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Advances in Health Sciences Education

, Volume 16, Issue 2, pp 253–276 | Cite as

Evidence-based practice: a review of theoretical assumptions and effectiveness of teaching and assessment interventions in health professions

  • Aliki ThomasEmail author
  • Alenoush Saroyan
  • W. Dale Dauphinee
Review

Abstract

Health care professionals are expected to use a systematic approach based on evidence, professional reasoning and client preferences in order to improve client outcomes. In other words, they are expected to work within an evidence-based practice (EBP) context. This expectation has had an impact on occupational therapy academic programs’ mandates to prepare entry-level clinicians who demonstrate competence in the knowledge, skills and behaviors for the practice of evidence-based occupational therapy. If the EBP approach is to be entrenched in the day to day practice of future clinicians, a pedagogically sound approach would be to incorporate EBP in every aspect of the curriculum. This, however, would require a comprehensive understanding of EBP: its basis, the principles that underpin it and its effectiveness in promoting core professional competencies. The existing literature does not elucidate these details nor does it shed light on how requisite competencies for EBP are acquired in professional education in general and in occupational therapy education in particular. Drawing from educational psychology and EBP in the health professions, this paper provides a critical review of the evidence that supports EBP and the effectiveness of EBP teaching and assessment interventions in professional heath sciences programs and offers suggestions for the design of EBP instruction, grounding recommendations in educational theory for the health professions.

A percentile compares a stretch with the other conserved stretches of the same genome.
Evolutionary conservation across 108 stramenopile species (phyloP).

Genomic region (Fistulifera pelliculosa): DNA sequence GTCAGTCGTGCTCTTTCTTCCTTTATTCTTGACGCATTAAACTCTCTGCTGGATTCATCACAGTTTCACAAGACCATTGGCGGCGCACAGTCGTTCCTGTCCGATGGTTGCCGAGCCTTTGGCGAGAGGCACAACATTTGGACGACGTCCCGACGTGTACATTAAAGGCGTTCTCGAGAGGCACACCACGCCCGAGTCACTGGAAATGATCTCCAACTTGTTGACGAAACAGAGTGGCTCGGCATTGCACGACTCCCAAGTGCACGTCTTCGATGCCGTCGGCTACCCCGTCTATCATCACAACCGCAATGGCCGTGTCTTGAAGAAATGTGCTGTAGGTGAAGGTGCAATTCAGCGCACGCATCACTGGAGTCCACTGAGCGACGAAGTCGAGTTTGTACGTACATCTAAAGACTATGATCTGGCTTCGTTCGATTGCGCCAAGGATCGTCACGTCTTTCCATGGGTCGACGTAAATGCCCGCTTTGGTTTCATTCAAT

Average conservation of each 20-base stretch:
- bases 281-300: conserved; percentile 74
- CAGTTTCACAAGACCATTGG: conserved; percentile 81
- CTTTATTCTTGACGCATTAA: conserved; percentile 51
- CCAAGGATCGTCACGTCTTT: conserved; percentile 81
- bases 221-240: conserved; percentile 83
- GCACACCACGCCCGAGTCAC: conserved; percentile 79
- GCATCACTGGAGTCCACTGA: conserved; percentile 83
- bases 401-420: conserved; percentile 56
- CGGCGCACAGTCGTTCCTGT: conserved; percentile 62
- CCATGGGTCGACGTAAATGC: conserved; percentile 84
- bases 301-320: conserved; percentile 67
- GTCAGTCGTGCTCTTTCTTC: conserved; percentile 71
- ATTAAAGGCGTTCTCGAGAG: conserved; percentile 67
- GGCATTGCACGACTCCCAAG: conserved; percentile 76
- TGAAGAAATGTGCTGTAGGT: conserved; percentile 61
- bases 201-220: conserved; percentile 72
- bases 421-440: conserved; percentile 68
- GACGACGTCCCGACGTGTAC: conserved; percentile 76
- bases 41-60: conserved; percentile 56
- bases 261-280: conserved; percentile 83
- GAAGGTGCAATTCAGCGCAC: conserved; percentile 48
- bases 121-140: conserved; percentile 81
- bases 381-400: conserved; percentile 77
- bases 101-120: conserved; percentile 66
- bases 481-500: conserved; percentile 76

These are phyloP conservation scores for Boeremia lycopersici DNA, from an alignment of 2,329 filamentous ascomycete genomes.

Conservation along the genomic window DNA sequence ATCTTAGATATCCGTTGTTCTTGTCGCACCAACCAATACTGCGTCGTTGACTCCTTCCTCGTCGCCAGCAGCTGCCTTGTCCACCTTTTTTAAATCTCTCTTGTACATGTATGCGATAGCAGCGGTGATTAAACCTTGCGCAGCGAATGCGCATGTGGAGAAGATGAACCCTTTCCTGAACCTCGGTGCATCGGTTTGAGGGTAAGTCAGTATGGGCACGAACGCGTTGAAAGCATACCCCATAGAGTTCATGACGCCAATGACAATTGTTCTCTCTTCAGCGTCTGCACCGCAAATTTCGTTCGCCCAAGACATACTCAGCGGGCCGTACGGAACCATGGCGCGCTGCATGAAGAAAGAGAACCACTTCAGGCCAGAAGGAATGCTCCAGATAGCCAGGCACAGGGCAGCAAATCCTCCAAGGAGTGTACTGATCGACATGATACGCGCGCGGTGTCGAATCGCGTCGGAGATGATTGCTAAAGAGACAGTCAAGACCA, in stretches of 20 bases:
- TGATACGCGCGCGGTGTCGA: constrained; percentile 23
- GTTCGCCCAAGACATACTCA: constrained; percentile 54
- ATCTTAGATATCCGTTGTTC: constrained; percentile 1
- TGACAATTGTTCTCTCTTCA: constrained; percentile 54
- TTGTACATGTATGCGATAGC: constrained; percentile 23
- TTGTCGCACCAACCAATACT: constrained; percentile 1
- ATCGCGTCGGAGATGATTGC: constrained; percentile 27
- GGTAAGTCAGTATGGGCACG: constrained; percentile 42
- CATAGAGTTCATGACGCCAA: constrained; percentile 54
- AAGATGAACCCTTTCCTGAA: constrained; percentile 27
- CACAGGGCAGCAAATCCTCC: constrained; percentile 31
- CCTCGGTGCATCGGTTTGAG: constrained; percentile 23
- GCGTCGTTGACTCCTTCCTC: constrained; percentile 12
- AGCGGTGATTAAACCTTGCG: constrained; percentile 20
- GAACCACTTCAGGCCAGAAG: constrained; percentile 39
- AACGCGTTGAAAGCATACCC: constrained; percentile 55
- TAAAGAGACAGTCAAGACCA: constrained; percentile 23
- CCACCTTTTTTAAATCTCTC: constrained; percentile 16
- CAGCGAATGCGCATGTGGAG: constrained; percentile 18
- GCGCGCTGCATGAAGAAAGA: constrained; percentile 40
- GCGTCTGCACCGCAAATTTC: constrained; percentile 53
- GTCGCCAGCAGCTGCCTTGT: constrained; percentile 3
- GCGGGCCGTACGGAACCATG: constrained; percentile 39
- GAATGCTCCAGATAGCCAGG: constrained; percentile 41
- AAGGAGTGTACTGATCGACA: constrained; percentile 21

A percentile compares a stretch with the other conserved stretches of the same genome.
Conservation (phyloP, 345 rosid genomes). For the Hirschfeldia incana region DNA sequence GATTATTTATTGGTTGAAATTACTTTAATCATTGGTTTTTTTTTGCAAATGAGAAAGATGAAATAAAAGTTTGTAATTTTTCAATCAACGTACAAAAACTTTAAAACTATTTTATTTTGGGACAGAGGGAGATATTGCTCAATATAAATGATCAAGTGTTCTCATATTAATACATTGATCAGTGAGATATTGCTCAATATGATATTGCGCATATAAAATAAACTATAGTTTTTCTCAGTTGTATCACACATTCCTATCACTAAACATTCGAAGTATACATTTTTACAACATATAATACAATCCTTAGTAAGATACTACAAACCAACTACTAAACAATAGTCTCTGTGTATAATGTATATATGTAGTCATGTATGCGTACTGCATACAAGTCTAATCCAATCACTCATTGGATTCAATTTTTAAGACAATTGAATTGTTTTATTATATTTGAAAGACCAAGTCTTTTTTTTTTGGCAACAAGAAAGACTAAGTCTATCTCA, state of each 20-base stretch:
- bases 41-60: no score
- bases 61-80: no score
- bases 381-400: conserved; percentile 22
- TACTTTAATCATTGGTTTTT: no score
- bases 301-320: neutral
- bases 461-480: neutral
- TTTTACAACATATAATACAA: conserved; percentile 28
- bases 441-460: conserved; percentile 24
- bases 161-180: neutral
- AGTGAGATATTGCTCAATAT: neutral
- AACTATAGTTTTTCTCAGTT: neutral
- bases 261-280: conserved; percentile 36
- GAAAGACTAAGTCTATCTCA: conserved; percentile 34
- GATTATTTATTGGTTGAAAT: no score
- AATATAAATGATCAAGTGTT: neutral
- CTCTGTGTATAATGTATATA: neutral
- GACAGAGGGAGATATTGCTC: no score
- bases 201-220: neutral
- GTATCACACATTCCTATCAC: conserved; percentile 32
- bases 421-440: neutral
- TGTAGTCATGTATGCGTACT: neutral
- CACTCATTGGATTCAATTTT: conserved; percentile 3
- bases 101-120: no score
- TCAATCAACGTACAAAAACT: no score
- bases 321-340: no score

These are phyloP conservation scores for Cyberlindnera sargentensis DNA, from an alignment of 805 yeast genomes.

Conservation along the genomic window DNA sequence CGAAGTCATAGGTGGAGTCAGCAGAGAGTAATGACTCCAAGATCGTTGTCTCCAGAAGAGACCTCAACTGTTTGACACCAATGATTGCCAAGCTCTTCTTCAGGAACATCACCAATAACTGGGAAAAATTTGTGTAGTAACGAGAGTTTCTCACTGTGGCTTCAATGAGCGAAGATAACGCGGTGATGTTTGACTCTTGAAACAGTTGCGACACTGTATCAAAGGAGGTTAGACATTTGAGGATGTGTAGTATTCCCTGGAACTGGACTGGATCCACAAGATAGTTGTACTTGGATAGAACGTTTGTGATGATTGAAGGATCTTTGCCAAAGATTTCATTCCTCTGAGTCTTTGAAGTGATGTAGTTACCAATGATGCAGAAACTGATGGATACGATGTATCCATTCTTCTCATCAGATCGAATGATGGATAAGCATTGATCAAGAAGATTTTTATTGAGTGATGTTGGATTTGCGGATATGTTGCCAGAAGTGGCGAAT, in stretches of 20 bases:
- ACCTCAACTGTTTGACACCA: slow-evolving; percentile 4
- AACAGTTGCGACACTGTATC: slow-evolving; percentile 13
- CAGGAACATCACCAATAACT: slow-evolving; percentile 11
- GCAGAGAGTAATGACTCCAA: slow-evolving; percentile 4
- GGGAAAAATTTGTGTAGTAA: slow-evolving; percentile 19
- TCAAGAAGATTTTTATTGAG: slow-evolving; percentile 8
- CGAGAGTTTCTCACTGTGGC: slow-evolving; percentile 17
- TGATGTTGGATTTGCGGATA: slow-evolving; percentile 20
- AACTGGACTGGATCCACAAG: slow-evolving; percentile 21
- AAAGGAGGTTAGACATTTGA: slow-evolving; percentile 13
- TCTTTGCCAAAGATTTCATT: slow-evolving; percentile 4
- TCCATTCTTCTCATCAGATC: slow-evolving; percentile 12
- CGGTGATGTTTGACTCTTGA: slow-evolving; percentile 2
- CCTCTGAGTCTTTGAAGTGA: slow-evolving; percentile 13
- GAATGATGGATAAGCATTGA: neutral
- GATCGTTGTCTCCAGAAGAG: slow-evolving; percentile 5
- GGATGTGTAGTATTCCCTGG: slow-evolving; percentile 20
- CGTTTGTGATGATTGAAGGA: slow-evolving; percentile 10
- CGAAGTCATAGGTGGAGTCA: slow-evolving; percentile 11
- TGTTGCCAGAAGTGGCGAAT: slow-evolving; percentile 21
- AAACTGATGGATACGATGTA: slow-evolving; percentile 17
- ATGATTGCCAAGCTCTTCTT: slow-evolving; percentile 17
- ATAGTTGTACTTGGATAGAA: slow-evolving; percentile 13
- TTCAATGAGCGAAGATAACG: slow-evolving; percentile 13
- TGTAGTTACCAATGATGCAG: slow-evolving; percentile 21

Keywords

Evidence-based practice Occupational therapy Higher education Teaching Assessment Review 

Notes

Acknowledgments

The work contained in this review was supported by a Doctoral Scholarship from the “Fonds Québécois de Recherche sur la Société et Culture”, Quebec Government. Special thank you to Dr. Susanne P. Lajoie and Dr Laurie M. Snider for their valuable feedback on the manuscript.

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Copyright information

© Springer Science+Business Media B.V. 2010

Authors and Affiliations

  • Aliki Thomas
    • 1
    • 2
    Email author
  • Alenoush Saroyan
    • 1
  • W. Dale Dauphinee
    • 3
  1. 1.Department of Educational and Counselling Psychology, Faculty of EducationMcGill UniversityMontrealCanada
  2. 2.School of Physical and Occupational Therapy, Faculty of MedicineMcGill UniversityMontrealCanada
  3. 3.Division of Clinical Epidemiology, Department of MedicineMcGill UniversityMontrealCanada

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